Friday, May 20, 2005

Project Number One!

My first knitted item! The picture is blurry, and the knitting is mediocre, but it's done! I even got fancy and put some stripes of stocking stitch in there, as you can see (yes, they were done on purpose, although I didn't quite get them to match up like I'd expected...something happened and an extra stripe showed up without warning...) But "Baby Ehwly," as Ruth refers to her impending sister, will have a knitted drool-catcher/scarf when she arrives. Whether she likes it or not, it is ordained.

There's something very calming about sitting with a pair of needles in hand, slowly turning a ball of yarn into a garment. I can almost convince myself that all is right with the world: that my nation is not actually detaining, torturing, and killing innocent people without trial; that an increasingly large group of my fellow Americans don't fervently believe I'm a traitor (and thus, presumably, worthy of same detaining, torturing, and killing) just because I vote Democratic; that "Christians" aren't really bleating about how persecuted they are in America, vowing to take control of the reins of government and turn the U.S. into a blessedly theocratic Gilead ("where all the women are meek, all the men are good-looking, and beating children is average").

Granted, as soon as I look up from my lumpy scarf all those things cascade into view again. But as long as I'm holding the knitting, it all feels more manageable and worth fighting. I'm working on carrying that feeling with me, unspooling it from my solid ball of conviction and working it into something strong and wearable--not mere feeling, but action.

And in the meantime, I'm calming myself and turning yarn into something. Hey, even Emma Goldman started out working in a clothing factory.

Wednesday, May 18, 2005


One of my informal resolutions for 2005 was to learn how to knit. I've been crocheting for a few years, but knitting intimidated me. Two implements instead of one! Purling! Counting! It all seemed Too Hard for this bear of scattered brain.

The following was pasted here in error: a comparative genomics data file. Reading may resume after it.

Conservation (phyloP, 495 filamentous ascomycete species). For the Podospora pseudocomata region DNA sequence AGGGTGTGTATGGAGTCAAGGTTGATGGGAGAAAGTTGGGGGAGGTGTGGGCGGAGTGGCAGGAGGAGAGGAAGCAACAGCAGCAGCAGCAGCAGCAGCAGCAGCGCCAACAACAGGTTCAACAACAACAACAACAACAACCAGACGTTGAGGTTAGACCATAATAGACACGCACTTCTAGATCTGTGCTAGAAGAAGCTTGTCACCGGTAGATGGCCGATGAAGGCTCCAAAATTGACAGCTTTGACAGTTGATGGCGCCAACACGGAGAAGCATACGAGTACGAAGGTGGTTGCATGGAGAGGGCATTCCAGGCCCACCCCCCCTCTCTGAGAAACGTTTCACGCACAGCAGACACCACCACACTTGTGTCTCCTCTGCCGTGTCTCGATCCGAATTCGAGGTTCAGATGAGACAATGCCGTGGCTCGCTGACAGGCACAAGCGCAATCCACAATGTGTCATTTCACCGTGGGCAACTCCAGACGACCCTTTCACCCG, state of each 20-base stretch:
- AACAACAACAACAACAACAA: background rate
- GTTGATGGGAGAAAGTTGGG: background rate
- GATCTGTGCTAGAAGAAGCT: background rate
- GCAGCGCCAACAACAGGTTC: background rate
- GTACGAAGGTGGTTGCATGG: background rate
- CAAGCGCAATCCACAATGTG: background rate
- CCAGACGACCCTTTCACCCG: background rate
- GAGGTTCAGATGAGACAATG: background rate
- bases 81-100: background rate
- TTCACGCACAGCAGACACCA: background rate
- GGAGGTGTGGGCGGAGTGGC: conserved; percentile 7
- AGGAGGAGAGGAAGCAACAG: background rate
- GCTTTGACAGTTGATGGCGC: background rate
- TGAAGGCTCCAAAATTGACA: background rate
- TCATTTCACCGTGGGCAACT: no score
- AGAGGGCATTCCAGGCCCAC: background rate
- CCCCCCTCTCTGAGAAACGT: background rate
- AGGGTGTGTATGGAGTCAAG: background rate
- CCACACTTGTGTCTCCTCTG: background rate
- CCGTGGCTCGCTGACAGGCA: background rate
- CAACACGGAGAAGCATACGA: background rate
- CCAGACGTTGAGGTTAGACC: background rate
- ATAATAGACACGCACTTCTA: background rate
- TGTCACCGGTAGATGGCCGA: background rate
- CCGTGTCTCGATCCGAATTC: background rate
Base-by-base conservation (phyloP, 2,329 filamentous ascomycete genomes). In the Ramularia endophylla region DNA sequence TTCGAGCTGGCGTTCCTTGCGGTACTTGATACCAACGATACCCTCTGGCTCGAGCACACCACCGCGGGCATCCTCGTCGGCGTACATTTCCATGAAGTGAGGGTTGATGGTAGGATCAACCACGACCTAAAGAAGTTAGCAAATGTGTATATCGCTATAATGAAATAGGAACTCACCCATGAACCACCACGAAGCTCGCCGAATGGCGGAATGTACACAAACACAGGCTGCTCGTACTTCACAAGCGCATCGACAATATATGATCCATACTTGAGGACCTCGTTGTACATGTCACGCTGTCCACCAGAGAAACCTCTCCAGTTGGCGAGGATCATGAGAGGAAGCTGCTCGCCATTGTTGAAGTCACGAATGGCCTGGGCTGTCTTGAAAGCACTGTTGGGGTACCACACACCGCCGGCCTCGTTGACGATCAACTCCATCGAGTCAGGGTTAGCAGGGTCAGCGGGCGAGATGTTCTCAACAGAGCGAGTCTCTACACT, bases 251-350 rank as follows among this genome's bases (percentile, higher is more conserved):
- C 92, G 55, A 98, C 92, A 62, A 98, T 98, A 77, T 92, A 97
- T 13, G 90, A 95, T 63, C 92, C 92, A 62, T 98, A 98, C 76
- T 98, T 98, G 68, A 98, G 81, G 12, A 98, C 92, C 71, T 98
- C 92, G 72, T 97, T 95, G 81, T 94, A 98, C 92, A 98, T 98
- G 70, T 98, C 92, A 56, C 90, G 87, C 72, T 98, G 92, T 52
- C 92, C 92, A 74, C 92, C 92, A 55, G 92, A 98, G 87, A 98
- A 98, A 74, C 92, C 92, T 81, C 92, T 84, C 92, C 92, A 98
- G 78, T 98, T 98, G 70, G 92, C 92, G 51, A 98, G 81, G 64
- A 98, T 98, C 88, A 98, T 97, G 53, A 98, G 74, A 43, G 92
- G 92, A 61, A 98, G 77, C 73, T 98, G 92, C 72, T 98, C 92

About two weeks ago I picked up a knitting book at Powell's City of Books (aka the Heaven in which I'd like to spend any Eternity I encounter) in Portland. A beginner-level book, it had actual pictures of a person's hands and her knitting, instead of the stylized drawings I usually see. I bought knitting needles the next morning and over the course of the next week I successfully knitted my first garment, a scarf for my new niece (due one month from today).

It's not much to look at, and it's riddled with errors that I didn't yet know how to correct, but it all hangs together and I'm going to post a proud picture later. What's more, I've already started a light wrap for myself, using a lovely wool/mohair blend yarn I picked up at the yarn store down the street. The stitches are so large that it grows swiftly; I already have over three feet of it finished in just four evenings of work, and I can't wait to finish it and wear it this summer.

I like crossing goals off my list, and learning new skills. I'm a knitter now! And after next weekend, I'll be a canoe-er, too! I am so well-rounded.

Thursday, May 12, 2005


At work, occasionally I hear the rapid beat of a child's feet pattering down the hallway toward my office. When I turn around, a three-year-old, briefly escaped from his caregiver, peers curiously in at me from the doorway.

Now, our first floor is set up so that you can make a loop from the front lobby, down the east hallway, through the kitchen and staff lounge, and up the west hallway back to the lobby. So this child darts up the west hallway, sees his mother coming toward him from the lobby, and turns away from her, running back toward my office. I step up the hallway a few steps to cut off his access to the kitchen and the endless loop. Crouching at his level, I half-spread my arms as he gallops full tilt toward me.

I was just trying to corral him for his mother, but his exuberant three-year-old mind sees a smiling adult with outstretched arms, and he opens his arms and launches himself at me for the hug he thinks I'm offering. We giggle together and I take his hand to lead him, not at all perturbed by this abrupt termination of his escape, back to his mother.

Those are the best moments in my day.

Sunday, May 01, 2005


When I sat down, after a full day of rearranging furniture, to write an ad to give away a bookshelf on, I got a little silly. But it worked--the bookshelf is already gone!

Half a score of years ago, in the blushing spring of my own youth, my parents bestowed upon me a brand-new laminated particle board bookshelf to spruce up my very first college dorm room. It was a modest bookshelf, at 39 1/2 inches high, but its depth of 9 1/4 inches and its width of 22 1/2 inches easily contained the shiny new texts of my college education.

Many springs have passed since then, and the bookshelf has travelled loyally to and fro, through many moves from dorm room to apartment, steadfastly holding its full share of books without complaint. Its service to me has left scant markings upon it which do not betray its years to the eye of an onlooker.

But now, dear friends, the bookshelf must leave me to make its own way in the wide world. It has my blessing in its travels. Welcome it into your home, and suffer not your cat to scratch upon it, and it will bear your books for long years as it has borne mine.

Go in peace, good shelf. Long shall thy name be praised from the lips of those that knew ye!